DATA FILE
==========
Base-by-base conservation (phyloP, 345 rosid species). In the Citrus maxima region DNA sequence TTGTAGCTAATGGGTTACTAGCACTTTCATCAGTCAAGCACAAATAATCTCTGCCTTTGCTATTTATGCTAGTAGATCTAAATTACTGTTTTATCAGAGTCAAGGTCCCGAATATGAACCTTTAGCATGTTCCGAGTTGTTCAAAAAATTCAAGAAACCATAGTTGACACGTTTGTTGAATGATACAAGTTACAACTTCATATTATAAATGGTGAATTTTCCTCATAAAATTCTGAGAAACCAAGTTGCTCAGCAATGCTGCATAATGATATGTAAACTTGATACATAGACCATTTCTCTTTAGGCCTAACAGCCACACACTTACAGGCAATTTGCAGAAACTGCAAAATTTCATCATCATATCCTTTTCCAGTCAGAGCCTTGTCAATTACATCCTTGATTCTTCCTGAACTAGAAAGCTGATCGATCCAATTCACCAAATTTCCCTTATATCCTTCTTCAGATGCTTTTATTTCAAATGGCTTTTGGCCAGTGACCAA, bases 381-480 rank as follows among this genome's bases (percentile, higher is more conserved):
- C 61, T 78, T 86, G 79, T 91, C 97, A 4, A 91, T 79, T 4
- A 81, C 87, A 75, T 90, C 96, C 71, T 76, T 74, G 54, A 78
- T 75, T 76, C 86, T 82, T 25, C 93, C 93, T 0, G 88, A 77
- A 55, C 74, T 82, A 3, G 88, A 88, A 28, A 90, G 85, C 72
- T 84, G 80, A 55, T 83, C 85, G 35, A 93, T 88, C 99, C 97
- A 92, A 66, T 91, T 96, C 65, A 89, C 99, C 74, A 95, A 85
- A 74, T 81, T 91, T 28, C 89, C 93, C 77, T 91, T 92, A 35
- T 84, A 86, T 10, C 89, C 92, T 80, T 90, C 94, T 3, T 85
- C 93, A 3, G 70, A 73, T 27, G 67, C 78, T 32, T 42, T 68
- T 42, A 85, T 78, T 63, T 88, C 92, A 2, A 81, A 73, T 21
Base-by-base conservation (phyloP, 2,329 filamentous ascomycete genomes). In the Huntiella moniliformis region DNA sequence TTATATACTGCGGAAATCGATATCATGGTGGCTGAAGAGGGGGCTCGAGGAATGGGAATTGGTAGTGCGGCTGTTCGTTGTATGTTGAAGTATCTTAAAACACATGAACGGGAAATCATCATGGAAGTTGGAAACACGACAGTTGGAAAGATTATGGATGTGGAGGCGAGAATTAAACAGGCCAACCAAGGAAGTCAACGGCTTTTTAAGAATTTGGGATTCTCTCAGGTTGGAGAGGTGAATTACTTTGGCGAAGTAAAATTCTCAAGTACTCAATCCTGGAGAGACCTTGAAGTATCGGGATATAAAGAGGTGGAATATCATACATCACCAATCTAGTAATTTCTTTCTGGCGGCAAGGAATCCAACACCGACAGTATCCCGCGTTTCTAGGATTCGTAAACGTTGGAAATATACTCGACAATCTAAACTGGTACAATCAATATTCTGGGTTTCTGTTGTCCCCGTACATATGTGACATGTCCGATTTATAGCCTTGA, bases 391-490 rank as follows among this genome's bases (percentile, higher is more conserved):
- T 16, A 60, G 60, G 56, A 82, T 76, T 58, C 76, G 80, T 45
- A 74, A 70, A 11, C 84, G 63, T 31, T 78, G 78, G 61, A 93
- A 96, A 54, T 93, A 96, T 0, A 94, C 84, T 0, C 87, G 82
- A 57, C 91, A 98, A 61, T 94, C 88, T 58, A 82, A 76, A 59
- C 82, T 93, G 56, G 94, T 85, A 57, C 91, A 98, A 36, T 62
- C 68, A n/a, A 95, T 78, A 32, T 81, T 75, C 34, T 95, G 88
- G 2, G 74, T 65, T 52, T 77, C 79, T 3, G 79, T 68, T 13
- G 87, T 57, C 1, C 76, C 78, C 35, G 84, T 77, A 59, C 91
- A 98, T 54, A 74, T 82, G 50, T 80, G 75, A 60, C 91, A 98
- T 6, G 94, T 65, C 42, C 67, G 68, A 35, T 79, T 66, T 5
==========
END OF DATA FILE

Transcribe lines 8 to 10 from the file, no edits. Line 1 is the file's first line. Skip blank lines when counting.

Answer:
- A 74, T 81, T 91, T 28, C 89, C 93, C 77, T 91, T 92, A 35
- T 84, A 86, T 10, C 89, C 92, T 80, T 90, C 94, T 3, T 85
- C 93, A 3, G 70, A 73, T 27, G 67, C 78, T 32, T 42, T 68